Specific Aim 1: Functional importance of gene-environment interactions in the miRNA network in the integrative molecular epidemiology of lung cancer We have examined the 3'UTR of genes related to lung cancer pathways and searched for overlap between miRNA binding sites and SNPs. For those that potentially altered the thermodynamic interaction between mRNAs and miRNAs, we determined whether these SNPs were associated with lung cancer risk. We undertook a genome-wide analysis of SNPs in mature and pre-miRNAs and examined associations between these SNPs and lung cancer. We have integrated demographic and lifestyle exposures and biomarker data available from the case control study. These studies present a vigorous integrated framework within which to consider genetic variation in miRNA networks and its contribution to cancer risk. 1. Hypothesis: 3'UTR SNPs within miRNA binding sites contribute to lung cancer risk Using the NCI-MD case-control study (486 cases/456 population controls), we found three 3'UTR SNPs associated with lung cancer risk in EA. These SNPs were validated in a Mayo Clinic cohort. We focused on CXCR2 and found that rs1126579-T was associated with a reduced risk of lung cancer in EA and a Japanese cohort. We found that the T allele disrupts a binding site for miR516a-3p. We found that both CXCR2 mRNA and protein were increased with the T allele in clinical samples. An eQTL analysis found that MAPK signaling (downstream of CXCR2) was also increased in samples with the T allele. This is consistent with reports that CXCR2 plays a role in p53-dependent senescence. An innovative interaction model showed that the T allele of rs1126579 statistically interacts with circulating levels of IL-8. The results support a model whereby individuals with both the T allele of rs1126579 in CXCR2 and high circulating IL-8 levels have a greater reduced risk of lung cancer than would be expected from the independent effects of either marker alone. We are validating this hypothesis by overexpressing CXCR2 and IL-8 in normal bronchial epithelial cells. These findings suggest that the CXCR2 SNP and circulating levels of serum IL-8 could be used to effectively screen high-risk individuals for screening programs. We received approval to use samples from the NLST cohort to test the hypothesis that circulating levels of IL-8 enhance the sensitivity and specificity of low-dose helical CT for diagnosing lung cancer. We will examine the functional implications between other SNPs identified in this study and lung cancer. Our studies found that the SNP in DRD1 is independent of smoking, therefore we are testing the hypothesis that the association between this SNP and lung cancer risk is modified by exposure to second-hand tobacco smoke. 2. Hypothesis: SNPs within miRNAs contribute to lung cancer risk and survival We conducted a genome-wide search for SNPs in miRNA genes. While such events are rare, one SNP, rs4919510 located within the mature region of mir-608, and was associated with an increased risk of lung cancer in EA, AA, and Japanese populations. We found that the G allele was associated with a reduced risk of mortality. To examine the correlation between this SNP and a lung cancer phenotype, we designed pre-miRNA GFP-tagged constructs representing the C and G allele of rs4919510 and generated cell lines expressing each miRNA. MiR-608 induces apoptosis in both transformed and non-transformed cell lines and it reduces cell proliferation. However, comparisons between the C and G allele of rs4919510 in the induction of apoptosis or proliferation did not reveal differences. Moreover, a cis eQTL analysis of miR-608 expression did not reveal a significant difference in mature miRNA expression, suggesting that the SNP did not affect pre miRNA processing. However, a genome-wide eQTL analysis stratified by rs4919510 genotypes revealed 2 transcripts differentially expressed in samples with the G allele. The transcripts represented MRPL43 variant 4 and MRPL43 variant 1 isoforms. Interestingly, expression of variant 4 was significantly increased in samples with the G allele, while variant 1 was significantly decreased. We validated this eQTL analysis in Japanese, EA, and AA samples, as the risk association was observed in these three cohorts. MRPL43 is a sub-unit of the large mitochondrial ribosome. Pathway analysis of those pathways globally altered in tumor tissues from the CC, CG and GG genotype tissues demonstrated that mitochondrial dysfunction was the main pathway altered in samples with the G allele, thereby suggesting an association between this SNP, alternative splicing of MRPL43 and mitochondrial function in cancer. We are now examining the expression of the MRPL43 splice variants in lung cancer cell lines that represent three rs4919510 genotypes. Using siRNA to knockdown variant specific isoforms of MRPL43 we will investigate how MRPL43 and its isoforms contribute to mitochondrial dysfunction and lung carcinogenesis. To uncover novel miRNA-related SNPs associated with lung cancer, we are performing deep sequencing of 400 lung cancer cases and 300 population controls in 100 lung cancer associated miRNA genes. Sequencing using the Ion Torrent platform is currently ongoing. After validation, candidate SNPs will be functionally investigated using a similar integrative approach to that outlined above.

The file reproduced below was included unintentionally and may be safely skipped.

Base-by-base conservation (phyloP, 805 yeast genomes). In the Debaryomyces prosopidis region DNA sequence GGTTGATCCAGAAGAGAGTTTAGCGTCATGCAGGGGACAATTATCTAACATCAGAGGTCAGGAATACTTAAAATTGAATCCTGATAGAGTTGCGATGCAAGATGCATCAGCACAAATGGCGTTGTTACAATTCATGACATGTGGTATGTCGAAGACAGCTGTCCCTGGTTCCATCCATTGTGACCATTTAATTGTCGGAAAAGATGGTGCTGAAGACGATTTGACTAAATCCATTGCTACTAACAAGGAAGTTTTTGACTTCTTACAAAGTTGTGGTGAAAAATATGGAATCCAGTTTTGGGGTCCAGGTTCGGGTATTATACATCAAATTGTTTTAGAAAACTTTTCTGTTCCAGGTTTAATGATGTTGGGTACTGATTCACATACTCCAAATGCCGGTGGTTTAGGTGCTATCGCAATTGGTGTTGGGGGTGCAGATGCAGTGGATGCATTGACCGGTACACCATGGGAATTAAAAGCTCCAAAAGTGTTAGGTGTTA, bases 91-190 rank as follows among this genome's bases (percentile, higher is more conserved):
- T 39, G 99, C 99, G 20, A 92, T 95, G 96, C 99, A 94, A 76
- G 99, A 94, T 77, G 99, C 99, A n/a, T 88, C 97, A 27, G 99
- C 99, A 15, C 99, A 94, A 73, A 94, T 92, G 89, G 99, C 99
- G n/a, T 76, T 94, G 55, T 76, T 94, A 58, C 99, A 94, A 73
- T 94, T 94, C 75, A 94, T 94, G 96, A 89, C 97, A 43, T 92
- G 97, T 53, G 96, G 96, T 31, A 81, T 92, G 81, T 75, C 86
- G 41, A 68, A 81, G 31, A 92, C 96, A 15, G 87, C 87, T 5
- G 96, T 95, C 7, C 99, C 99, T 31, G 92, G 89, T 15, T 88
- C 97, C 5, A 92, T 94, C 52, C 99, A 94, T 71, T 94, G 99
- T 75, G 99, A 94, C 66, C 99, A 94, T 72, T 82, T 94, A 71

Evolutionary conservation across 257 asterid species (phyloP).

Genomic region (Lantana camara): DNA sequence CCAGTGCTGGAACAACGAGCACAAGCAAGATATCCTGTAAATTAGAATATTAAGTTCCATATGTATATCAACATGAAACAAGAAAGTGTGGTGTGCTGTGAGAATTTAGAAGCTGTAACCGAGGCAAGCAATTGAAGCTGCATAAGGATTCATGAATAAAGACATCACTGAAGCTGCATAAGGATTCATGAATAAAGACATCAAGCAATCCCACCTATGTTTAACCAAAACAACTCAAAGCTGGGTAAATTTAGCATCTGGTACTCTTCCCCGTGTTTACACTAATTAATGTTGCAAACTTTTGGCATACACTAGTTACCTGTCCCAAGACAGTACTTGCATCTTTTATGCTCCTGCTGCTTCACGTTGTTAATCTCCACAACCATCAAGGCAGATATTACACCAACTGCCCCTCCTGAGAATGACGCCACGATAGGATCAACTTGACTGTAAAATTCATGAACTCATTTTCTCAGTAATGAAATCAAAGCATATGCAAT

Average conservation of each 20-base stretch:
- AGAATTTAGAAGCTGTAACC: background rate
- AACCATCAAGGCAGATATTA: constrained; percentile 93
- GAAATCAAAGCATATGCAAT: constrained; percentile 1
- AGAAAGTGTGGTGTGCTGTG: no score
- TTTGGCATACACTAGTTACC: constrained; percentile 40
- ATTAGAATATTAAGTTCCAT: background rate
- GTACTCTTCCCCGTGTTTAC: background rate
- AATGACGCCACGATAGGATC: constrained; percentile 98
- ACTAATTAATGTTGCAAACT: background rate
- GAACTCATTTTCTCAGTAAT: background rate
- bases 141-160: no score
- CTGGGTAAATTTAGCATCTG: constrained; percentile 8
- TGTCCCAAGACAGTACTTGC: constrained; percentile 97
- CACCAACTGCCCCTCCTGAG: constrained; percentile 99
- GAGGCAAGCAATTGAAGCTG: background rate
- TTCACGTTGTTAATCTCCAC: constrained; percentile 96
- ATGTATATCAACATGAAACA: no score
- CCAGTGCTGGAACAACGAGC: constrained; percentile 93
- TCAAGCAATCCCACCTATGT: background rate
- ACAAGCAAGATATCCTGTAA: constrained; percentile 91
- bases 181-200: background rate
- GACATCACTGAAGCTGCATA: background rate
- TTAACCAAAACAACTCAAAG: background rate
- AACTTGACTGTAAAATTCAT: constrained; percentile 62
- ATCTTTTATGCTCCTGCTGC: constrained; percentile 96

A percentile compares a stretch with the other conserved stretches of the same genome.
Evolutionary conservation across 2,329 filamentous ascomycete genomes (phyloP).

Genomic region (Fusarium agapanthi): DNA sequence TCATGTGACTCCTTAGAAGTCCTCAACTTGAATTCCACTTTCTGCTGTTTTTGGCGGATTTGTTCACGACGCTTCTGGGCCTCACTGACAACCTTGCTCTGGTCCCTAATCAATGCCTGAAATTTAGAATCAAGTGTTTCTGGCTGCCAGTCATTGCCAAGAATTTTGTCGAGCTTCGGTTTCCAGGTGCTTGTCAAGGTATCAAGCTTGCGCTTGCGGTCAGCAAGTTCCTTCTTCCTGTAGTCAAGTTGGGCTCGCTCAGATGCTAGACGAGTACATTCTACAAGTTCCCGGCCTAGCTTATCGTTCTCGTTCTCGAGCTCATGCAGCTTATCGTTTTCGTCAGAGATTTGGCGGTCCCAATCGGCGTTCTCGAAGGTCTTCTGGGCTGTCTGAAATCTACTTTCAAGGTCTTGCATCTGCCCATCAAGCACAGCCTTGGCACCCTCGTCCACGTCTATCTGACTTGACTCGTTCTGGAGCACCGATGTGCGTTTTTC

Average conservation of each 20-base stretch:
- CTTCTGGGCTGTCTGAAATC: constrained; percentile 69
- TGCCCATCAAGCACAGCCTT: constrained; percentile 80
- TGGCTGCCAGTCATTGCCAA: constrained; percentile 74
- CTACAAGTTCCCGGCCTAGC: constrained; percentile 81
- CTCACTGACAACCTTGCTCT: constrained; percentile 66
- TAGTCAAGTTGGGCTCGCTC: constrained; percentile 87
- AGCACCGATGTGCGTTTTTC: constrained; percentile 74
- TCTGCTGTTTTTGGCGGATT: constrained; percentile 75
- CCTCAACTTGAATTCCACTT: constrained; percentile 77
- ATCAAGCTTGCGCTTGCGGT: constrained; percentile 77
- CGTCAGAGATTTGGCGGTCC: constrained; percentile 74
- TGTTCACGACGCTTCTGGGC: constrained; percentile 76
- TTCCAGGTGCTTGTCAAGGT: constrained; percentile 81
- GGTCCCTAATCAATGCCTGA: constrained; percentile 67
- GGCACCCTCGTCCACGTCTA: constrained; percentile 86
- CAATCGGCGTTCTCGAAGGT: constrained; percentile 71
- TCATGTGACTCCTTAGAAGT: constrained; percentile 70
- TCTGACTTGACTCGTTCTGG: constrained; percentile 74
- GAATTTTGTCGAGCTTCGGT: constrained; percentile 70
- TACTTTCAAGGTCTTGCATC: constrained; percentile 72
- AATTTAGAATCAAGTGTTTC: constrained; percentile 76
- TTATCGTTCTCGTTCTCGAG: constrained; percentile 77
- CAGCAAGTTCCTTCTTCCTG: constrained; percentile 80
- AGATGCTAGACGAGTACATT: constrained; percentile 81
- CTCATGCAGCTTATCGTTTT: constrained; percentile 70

Specific Aim 2 : Identify the genomic facet of health disparities in human cancer 1. Hypothesis: GWAS of African American lung cancer will identify potential functional polymorphisms involved in health disparity Lung cancer incidence and mortality rates are higher among AA than EA. As evidence for potential etiologic differences in lung carcinogenesis amongst ethnic groups, some studies indicated that the molecular signature of lung cancer is different across populations. Given the high mortality rates of lung cancer in AA, more research is needed to investigate potential racial differences in lung cancer as these differences may guide potential targets for prevention or therapy. LHC has initiated the first GWAS of lung cancer in AA. AAs are an admixed population, and the proportion of this admixture can vary significantly across individuals. As our GWAS study includes populations from multiple study sites across the U.S., the development of our admixture mapping tool has been a central resource to the analysis of the GWAS data and allows us to control our association analyses for the degree of admixture in each study site. Genotyping and initial data analysis are complete. We have identified several loci associated with risk of lung cancer previously associated with lung cancer risk, including 15q25.1 and 5p15.33. We have identified loci not previously associated with lung cancer in either EA or Asians, such as COL2A1 (12q13.11) and ZFR (5p13.3). These SNPs are undergoing validation in a separate cohort, after which we will conduct an imputation analysis on the top hits using 1,000 Genome data to infer the major risk loci. COL2A1 (collagen, type II, alpha 1) codes for the alpha-1 chain of type II collagen. Interestingly COSMIC database records indicate that approximately 6% of lung tumors carry somatic mutations in this gene;but this gene has not previously been functionally related to lung cancer. We will test whether the SNP affects transcription and translation of COL2A1 using tissue samples from AA lung cancer in the NCI-MD Cohort entered into the GWAS study. We will evaluate the effect of rs17863783 on splicing and expression of COL2A1. Further in vitro and in vivo experiments will then be designed based on these preliminary findings to test the function of COL2A1 in lung carcinogenesis. The study will be used to assess the contribution of loci to specific histologic types of lung cancer.

Agency
National Institute of Health (NIH)
Institute
National Cancer Institute (NCI)
Type
Investigator-Initiated Intramural Research Projects (ZIA)
Project #
1ZIABC011495-01
Application #
8763567
Study Section
Project Start
Project End
Budget Start
Budget End
Support Year
1
Fiscal Year
2013
Total Cost
$1,604,436
Indirect Cost
Name
National Cancer Institute Division of Basic Sciences
Department
Type
DUNS #
City
State
Country
Zip Code
Ryan, BrĂ­d M; Wang, Yi; Jen, Jin et al. (2014) Evidence that the lung Adenocarcinoma EML4-ALK fusion gene is not caused by exposure to secondhand tobacco smoke during childhood. Cancer Epidemiol Biomarkers Prev 23:1432-4
Ryan, Brid M; Zanetti, Krista A; Robles, Ana I et al. (2014) Germline variation in NCF4, an innate immunity gene, is associated with an increased risk of colorectal cancer. Int J Cancer 134:1399-407
Chang, Cindy M; Chia, Victoria M; Gunter, Marc J et al. (2013) Innate immunity gene polymorphisms and the risk of colorectal neoplasia. Carcinogenesis 34:2512-20